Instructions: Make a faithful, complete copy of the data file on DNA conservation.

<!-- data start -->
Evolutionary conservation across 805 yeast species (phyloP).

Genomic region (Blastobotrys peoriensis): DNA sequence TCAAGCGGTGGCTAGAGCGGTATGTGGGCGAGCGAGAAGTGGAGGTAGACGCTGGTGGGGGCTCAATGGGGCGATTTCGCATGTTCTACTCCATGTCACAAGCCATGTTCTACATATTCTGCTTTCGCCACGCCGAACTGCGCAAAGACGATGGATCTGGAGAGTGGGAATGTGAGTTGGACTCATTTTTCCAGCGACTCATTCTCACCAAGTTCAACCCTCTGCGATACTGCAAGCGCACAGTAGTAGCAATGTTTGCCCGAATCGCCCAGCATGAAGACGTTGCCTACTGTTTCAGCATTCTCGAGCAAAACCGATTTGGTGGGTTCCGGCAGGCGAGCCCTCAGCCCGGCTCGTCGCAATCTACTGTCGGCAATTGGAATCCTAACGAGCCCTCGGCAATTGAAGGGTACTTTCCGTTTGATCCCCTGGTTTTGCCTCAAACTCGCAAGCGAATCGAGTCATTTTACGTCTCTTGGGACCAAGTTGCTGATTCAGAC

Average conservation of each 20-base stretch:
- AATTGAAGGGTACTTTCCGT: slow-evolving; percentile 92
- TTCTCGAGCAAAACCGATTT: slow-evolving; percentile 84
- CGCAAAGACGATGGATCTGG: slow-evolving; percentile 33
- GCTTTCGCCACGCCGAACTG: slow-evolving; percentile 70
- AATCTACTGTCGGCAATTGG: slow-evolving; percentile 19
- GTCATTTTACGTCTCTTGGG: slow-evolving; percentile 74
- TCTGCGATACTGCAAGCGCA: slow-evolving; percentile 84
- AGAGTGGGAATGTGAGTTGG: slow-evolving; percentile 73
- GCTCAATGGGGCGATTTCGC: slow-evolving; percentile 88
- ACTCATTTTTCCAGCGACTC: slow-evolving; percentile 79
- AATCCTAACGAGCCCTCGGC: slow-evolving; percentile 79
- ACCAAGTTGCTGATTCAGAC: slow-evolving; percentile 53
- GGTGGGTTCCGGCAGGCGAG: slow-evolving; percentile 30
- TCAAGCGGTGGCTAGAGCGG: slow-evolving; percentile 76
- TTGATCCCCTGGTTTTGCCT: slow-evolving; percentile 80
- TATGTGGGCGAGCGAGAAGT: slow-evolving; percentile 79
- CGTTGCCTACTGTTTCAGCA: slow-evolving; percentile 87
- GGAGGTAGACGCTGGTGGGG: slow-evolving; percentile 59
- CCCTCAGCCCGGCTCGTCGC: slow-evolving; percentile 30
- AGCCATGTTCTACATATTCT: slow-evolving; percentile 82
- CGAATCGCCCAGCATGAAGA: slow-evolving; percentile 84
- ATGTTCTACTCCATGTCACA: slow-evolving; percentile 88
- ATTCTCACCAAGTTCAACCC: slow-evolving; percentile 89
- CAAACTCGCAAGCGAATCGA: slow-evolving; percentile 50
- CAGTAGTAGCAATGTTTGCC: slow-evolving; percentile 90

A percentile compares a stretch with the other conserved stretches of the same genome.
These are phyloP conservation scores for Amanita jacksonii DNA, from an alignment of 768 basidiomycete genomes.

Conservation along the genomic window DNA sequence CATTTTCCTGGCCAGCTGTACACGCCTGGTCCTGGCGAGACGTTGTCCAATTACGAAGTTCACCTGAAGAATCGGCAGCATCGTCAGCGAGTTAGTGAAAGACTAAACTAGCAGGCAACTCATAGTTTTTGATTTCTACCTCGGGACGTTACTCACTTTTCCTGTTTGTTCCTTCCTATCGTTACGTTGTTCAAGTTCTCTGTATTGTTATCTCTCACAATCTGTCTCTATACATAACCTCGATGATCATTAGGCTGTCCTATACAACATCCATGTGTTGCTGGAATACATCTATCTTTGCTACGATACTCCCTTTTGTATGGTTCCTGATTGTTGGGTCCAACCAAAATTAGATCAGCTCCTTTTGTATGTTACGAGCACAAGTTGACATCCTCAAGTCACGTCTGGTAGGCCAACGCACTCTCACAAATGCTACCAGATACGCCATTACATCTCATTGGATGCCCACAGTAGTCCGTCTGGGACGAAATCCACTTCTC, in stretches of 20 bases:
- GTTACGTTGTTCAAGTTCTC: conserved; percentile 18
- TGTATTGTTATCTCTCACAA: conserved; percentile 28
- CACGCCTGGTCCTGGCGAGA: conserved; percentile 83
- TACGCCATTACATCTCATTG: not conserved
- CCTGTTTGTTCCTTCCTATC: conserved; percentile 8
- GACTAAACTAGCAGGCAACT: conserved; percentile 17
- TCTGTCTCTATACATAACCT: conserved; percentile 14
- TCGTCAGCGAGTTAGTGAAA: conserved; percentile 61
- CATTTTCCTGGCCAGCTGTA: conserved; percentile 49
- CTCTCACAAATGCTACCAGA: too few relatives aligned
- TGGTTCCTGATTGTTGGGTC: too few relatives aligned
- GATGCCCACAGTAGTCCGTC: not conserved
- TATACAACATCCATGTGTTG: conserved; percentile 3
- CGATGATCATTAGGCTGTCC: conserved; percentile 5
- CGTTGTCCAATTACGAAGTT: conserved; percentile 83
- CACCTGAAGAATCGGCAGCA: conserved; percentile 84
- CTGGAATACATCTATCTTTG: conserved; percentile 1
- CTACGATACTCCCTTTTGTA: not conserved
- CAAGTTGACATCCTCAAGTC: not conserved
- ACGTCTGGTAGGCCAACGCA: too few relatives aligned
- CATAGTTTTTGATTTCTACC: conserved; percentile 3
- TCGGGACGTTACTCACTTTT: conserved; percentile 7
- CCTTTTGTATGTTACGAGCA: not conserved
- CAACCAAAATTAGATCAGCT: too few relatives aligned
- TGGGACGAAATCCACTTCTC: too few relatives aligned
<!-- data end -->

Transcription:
Evolutionary conservation across 805 yeast species (phyloP).

Genomic region (Blastobotrys peoriensis): DNA sequence TCAAGCGGTGGCTAGAGCGGTATGTGGGCGAGCGAGAAGTGGAGGTAGACGCTGGTGGGGGCTCAATGGGGCGATTTCGCATGTTCTACTCCATGTCACAAGCCATGTTCTACATATTCTGCTTTCGCCACGCCGAACTGCGCAAAGACGATGGATCTGGAGAGTGGGAATGTGAGTTGGACTCATTTTTCCAGCGACTCATTCTCACCAAGTTCAACCCTCTGCGATACTGCAAGCGCACAGTAGTAGCAATGTTTGCCCGAATCGCCCAGCATGAAGACGTTGCCTACTGTTTCAGCATTCTCGAGCAAAACCGATTTGGTGGGTTCCGGCAGGCGAGCCCTCAGCCCGGCTCGTCGCAATCTACTGTCGGCAATTGGAATCCTAACGAGCCCTCGGCAATTGAAGGGTACTTTCCGTTTGATCCCCTGGTTTTGCCTCAAACTCGCAAGCGAATCGAGTCATTTTACGTCTCTTGGGACCAAGTTGCTGATTCAGAC

Average conservation of each 20-base stretch:
- AATTGAAGGGTACTTTCCGT: slow-evolving; percentile 92
- TTCTCGAGCAAAACCGATTT: slow-evolving; percentile 84
- CGCAAAGACGATGGATCTGG: slow-evolving; percentile 33
- GCTTTCGCCACGCCGAACTG: slow-evolving; percentile 70
- AATCTACTGTCGGCAATTGG: slow-evolving; percentile 19
- GTCATTTTACGTCTCTTGGG: slow-evolving; percentile 74
- TCTGCGATACTGCAAGCGCA: slow-evolving; percentile 84
- AGAGTGGGAATGTGAGTTGG: slow-evolving; percentile 73
- GCTCAATGGGGCGATTTCGC: slow-evolving; percentile 88
- ACTCATTTTTCCAGCGACTC: slow-evolving; percentile 79
- AATCCTAACGAGCCCTCGGC: slow-evolving; percentile 79
- ACCAAGTTGCTGATTCAGAC: slow-evolving; percentile 53
- GGTGGGTTCCGGCAGGCGAG: slow-evolving; percentile 30
- TCAAGCGGTGGCTAGAGCGG: slow-evolving; percentile 76
- TTGATCCCCTGGTTTTGCCT: slow-evolving; percentile 80
- TATGTGGGCGAGCGAGAAGT: slow-evolving; percentile 79
- CGTTGCCTACTGTTTCAGCA: slow-evolving; percentile 87
- GGAGGTAGACGCTGGTGGGG: slow-evolving; percentile 59
- CCCTCAGCCCGGCTCGTCGC: slow-evolving; percentile 30
- AGCCATGTTCTACATATTCT: slow-evolving; percentile 82
- CGAATCGCCCAGCATGAAGA: slow-evolving; percentile 84
- ATGTTCTACTCCATGTCACA: slow-evolving; percentile 88
- ATTCTCACCAAGTTCAACCC: slow-evolving; percentile 89
- CAAACTCGCAAGCGAATCGA: slow-evolving; percentile 50
- CAGTAGTAGCAATGTTTGCC: slow-evolving; percentile 90

A percentile compares a stretch with the other conserved stretches of the same genome.
These are phyloP conservation scores for Amanita jacksonii DNA, from an alignment of 768 basidiomycete genomes.

Conservation along the genomic window DNA sequence CATTTTCCTGGCCAGCTGTACACGCCTGGTCCTGGCGAGACGTTGTCCAATTACGAAGTTCACCTGAAGAATCGGCAGCATCGTCAGCGAGTTAGTGAAAGACTAAACTAGCAGGCAACTCATAGTTTTTGATTTCTACCTCGGGACGTTACTCACTTTTCCTGTTTGTTCCTTCCTATCGTTACGTTGTTCAAGTTCTCTGTATTGTTATCTCTCACAATCTGTCTCTATACATAACCTCGATGATCATTAGGCTGTCCTATACAACATCCATGTGTTGCTGGAATACATCTATCTTTGCTACGATACTCCCTTTTGTATGGTTCCTGATTGTTGGGTCCAACCAAAATTAGATCAGCTCCTTTTGTATGTTACGAGCACAAGTTGACATCCTCAAGTCACGTCTGGTAGGCCAACGCACTCTCACAAATGCTACCAGATACGCCATTACATCTCATTGGATGCCCACAGTAGTCCGTCTGGGACGAAATCCACTTCTC, in stretches of 20 bases:
- GTTACGTTGTTCAAGTTCTC: conserved; percentile 18
- TGTATTGTTATCTCTCACAA: conserved; percentile 28
- CACGCCTGGTCCTGGCGAGA: conserved; percentile 83
- TACGCCATTACATCTCATTG: not conserved
- CCTGTTTGTTCCTTCCTATC: conserved; percentile 8
- GACTAAACTAGCAGGCAACT: conserved; percentile 17
- TCTGTCTCTATACATAACCT: conserved; percentile 14
- TCGTCAGCGAGTTAGTGAAA: conserved; percentile 61
- CATTTTCCTGGCCAGCTGTA: conserved; percentile 49
- CTCTCACAAATGCTACCAGA: too few relatives aligned
- TGGTTCCTGATTGTTGGGTC: too few relatives aligned
- GATGCCCACAGTAGTCCGTC: not conserved
- TATACAACATCCATGTGTTG: conserved; percentile 3
- CGATGATCATTAGGCTGTCC: conserved; percentile 5
- CGTTGTCCAATTACGAAGTT: conserved; percentile 83
- CACCTGAAGAATCGGCAGCA: conserved; percentile 84
- CTGGAATACATCTATCTTTG: conserved; percentile 1
- CTACGATACTCCCTTTTGTA: not conserved
- CAAGTTGACATCCTCAAGTC: not conserved
- ACGTCTGGTAGGCCAACGCA: too few relatives aligned
- CATAGTTTTTGATTTCTACC: conserved; percentile 3
- TCGGGACGTTACTCACTTTT: conserved; percentile 7
- CCTTTTGTATGTTACGAGCA: not conserved
- CAACCAAAATTAGATCAGCT: too few relatives aligned
- TGGGACGAAATCCACTTCTC: too few relatives aligned